U.S. Supreme Court Agrees To Hear Suit Over Organizing Assistance

U.S. Supreme Court Agrees To Hear Suit Over Organizing Assistance

WASHINGTON, D.C. - (Mealey's) The U.S. Supreme Court  on June 24 granted a petition for writ of certiorari in a case regarding whether an employer and union may enter into an agreement under which the employer promises to remain neutral to union organizing and grants unions reps limited access to the employer's property and employees and, in exchange, the union agrees to forgo its rights to picket, boycott or otherwise pressure the employer (Unite Here Local 355 v. Martin Mulhall, et al., No. 12-99, U.S. Sup.) (lexis.com subscribers may access Supreme Court briefs for this case).

Organizing Agreement

Hollywood Greyhound Track Inc., doing business as Mardi Gras Gaming, and Unite Here Local 355 entered into an agreement on Aug. 23, 2004. Under the agreement, Mardi Gras promised to provide Unite Here representatives access to nonpublic work premises to organize employees during nonwork hours; provide the union a list of employees, their job classifications, departments and address; and remain neutral to the unionization of employees. In return, Unite Here promised to spend more than $100,000 supporting a ballot initiative regarding casino gaming. Unite Here also promised, if it was recognized as the exclusive bargaining agent for Mardi Gras' employees, to refrain from picketing, boycotting, striking or undertaking other economic activity against Mardi Gras.

Martin Mulhall, a Mardi Gras employee, opposed unionization. He also sued Unite Here and Mardi Gras in the U.S. District Court for the Southern District of Florida. He sought to enjoin enforcement of the agreement. He claimed that it violated Section 302 of the Labor Management Relations Act, which makes it unlawful for an employer to give or for a union to receive any "thing of value," subject to limited exceptions. The District Court dismissed the complaint for failure to state a claim. It found that the assistance promised in the agreement did not constitute a "thing of value" under Section 302. Mulhall appealed.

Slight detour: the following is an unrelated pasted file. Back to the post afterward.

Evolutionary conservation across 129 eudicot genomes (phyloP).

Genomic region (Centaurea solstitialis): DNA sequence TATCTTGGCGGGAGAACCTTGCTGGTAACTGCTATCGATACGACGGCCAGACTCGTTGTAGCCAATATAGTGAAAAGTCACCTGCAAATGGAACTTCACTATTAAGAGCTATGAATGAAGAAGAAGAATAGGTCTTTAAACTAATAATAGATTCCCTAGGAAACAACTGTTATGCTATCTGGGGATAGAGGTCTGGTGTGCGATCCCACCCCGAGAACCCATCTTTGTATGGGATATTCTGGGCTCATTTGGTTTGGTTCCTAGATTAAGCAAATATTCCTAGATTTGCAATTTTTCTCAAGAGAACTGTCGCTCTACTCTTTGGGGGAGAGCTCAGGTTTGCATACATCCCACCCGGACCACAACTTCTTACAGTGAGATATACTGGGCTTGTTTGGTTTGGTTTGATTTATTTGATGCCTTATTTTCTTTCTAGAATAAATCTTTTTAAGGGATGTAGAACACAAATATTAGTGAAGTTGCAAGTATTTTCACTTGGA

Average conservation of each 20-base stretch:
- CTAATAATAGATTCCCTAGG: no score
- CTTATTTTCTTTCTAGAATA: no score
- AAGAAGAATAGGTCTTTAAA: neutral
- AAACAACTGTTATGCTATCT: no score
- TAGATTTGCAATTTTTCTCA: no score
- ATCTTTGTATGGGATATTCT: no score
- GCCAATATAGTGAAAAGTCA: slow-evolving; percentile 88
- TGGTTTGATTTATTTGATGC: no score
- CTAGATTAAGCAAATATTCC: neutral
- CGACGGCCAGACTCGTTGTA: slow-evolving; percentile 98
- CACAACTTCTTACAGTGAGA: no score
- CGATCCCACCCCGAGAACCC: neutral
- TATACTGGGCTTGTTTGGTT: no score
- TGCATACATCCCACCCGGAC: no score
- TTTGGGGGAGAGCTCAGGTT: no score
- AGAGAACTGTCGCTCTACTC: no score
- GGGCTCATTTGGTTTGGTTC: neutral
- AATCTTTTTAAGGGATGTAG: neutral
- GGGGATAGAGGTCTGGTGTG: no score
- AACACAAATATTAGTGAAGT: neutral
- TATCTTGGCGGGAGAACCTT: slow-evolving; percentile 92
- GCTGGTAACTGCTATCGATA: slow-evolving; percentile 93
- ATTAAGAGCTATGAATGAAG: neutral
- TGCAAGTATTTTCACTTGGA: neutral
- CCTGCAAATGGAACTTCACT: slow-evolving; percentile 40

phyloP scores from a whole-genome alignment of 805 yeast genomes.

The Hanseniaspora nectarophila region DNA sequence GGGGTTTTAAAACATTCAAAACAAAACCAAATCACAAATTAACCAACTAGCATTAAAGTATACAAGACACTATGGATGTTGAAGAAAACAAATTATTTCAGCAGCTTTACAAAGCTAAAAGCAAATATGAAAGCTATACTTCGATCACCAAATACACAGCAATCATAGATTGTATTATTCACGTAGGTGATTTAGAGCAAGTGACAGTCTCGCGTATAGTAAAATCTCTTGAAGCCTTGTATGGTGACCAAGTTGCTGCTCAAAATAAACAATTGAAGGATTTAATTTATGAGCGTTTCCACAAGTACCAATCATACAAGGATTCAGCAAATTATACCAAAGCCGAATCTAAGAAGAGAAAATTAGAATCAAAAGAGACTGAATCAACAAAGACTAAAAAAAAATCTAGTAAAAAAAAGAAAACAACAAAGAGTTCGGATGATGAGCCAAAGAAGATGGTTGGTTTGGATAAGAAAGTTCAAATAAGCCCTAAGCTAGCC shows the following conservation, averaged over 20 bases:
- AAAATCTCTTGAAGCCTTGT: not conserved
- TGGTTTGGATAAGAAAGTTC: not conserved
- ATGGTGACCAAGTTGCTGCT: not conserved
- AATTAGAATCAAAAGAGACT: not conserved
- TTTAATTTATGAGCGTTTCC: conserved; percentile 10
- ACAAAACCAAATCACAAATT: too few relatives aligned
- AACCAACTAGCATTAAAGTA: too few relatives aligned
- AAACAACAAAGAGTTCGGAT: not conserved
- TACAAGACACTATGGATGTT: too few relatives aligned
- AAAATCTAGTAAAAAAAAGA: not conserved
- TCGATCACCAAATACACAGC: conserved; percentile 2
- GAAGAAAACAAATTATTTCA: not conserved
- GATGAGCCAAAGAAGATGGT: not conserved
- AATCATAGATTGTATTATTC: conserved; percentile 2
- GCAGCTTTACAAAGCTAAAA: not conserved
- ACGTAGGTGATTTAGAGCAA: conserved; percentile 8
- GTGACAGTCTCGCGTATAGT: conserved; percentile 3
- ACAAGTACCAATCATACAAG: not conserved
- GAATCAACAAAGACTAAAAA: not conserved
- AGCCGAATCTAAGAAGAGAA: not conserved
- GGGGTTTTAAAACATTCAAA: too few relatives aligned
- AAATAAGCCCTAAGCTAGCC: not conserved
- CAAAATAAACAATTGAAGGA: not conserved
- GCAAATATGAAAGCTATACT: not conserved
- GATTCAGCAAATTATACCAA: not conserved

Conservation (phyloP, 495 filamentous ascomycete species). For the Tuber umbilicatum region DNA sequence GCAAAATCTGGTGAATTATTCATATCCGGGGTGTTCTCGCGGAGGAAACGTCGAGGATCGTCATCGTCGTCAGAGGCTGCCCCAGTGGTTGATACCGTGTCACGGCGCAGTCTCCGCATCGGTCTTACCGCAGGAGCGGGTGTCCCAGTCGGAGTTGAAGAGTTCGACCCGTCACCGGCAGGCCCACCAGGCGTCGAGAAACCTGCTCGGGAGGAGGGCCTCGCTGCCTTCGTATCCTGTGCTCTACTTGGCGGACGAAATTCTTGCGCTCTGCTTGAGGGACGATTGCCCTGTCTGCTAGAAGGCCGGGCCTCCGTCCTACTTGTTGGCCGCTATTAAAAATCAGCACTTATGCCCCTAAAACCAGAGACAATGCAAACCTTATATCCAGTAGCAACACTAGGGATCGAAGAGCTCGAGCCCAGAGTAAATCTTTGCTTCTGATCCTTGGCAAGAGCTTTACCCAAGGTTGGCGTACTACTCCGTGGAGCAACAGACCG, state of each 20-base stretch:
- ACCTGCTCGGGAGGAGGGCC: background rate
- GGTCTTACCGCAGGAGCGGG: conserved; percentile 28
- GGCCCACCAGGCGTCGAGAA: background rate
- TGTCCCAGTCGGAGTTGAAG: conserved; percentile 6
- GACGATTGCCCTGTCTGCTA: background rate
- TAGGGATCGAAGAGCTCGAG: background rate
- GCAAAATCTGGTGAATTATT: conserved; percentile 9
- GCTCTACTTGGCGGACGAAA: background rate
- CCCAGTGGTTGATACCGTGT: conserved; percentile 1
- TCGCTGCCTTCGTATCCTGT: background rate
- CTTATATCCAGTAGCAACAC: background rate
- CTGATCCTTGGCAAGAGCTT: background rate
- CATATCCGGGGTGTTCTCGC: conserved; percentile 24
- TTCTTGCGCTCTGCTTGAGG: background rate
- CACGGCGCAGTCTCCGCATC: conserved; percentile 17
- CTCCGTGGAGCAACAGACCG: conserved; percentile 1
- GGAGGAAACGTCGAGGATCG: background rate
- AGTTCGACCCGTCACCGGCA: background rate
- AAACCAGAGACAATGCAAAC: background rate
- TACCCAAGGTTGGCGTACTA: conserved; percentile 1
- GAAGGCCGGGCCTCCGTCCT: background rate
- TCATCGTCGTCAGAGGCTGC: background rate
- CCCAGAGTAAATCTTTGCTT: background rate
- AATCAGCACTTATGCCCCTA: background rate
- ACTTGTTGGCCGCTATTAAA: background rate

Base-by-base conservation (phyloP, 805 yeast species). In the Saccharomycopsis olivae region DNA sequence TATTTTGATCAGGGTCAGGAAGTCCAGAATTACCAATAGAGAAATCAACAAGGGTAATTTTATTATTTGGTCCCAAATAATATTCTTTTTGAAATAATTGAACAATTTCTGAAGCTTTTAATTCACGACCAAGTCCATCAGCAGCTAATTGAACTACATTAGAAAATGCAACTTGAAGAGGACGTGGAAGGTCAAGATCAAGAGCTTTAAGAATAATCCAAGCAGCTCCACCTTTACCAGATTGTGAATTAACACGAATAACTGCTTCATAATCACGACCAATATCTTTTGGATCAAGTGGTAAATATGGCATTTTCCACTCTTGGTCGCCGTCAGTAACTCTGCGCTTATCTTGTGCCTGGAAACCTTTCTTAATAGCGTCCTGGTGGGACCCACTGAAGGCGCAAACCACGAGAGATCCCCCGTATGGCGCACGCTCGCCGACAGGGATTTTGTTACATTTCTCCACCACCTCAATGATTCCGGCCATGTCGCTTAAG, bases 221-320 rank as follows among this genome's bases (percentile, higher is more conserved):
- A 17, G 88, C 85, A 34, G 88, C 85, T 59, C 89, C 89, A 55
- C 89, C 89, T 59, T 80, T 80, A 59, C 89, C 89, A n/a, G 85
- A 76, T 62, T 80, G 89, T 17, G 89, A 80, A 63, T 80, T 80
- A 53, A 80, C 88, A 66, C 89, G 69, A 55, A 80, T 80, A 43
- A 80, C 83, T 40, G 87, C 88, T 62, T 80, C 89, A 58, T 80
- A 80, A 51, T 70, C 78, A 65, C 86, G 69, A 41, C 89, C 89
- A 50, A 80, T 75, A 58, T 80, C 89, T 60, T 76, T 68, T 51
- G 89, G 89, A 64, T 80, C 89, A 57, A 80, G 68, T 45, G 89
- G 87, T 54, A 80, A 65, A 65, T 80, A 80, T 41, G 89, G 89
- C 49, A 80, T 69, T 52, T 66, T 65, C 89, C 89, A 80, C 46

The 11th Circuit panel on Jan. 18, 2012, issued a split decision. The majority reversed and remanded. "We hold that organizing assistance can be a thing of value that, if demanded or given as payment, could constitute a violation of § 302. Because the dismissal of Martin Mulhall's complaint was based on the contrary conclusion, we reverse," Judge Charles R. Wilson wrote for the majority. Judge Peter T. Fay joined in the opinion.

Dissenting Opinion 

U.S. Judge Jane A. Restani of the Court of International Trade, sitting by designation, issued a dissenting opinion pointing to earlier rulings out of the Third and Fourth Circuits (Adcock v. Freightliner LLC, 550 F.3d 369 (4th Cir. 2008) [an enhanced version of this opinion is available to lexis.com subscribers] and Hotel Emps. & Rest. Emps. Union, Local 57 v. Sage Hospitality Res. LLC,  390 F.3d 206, 218-19 (3d Cir. 2004)) [enhanced version]. "I also write because I do not agree that an improper intent on behalf of the union or employer in demanding or offering the types of concessions at issue here transforms an otherwise 'innocuous' concession into a bribe or constitutes extortion in violation of § 302 of the Labor Management Relations Act ('LMRA'). Mulhall has not alleged that Mardi Gras offered these concessions as a bribe. Thus, I put this aside and focus on whether a union that demands these types of concessions with an improper intent commits extortion and thereby runs afoul of § 302," she wrote.

Unite Here petitioned the U.S. Supreme Court.

Counsel

Richard G. McCracken of Davis, Cowell & Bowe in San Francisco represents Unite Here.

William L. Messenger of National Right to Work Legal Defense Foundation in Springfield, Va., represents Mulhall.

Mark E. Levitt of Allen, Norton & Blue in Winter Park, Fla., represents Mardi Gras.

Solicitor General Donald B. Verrilli Jr. filed an amicus curiae brief on behalf of the United States.

For all of your legal news needs, please visit www.lexisnexis.com/mealeys.

Lexis.com subscribers may search all Mealey Publications.

Non-subscribers may search for Mealey Publications stories and documents at www.mealeysonline.com or visit www.Mealeys.com.

Mealey's is now available in eBook format!

For more information about LexisNexis products and solutions, connect with us through our corporate site.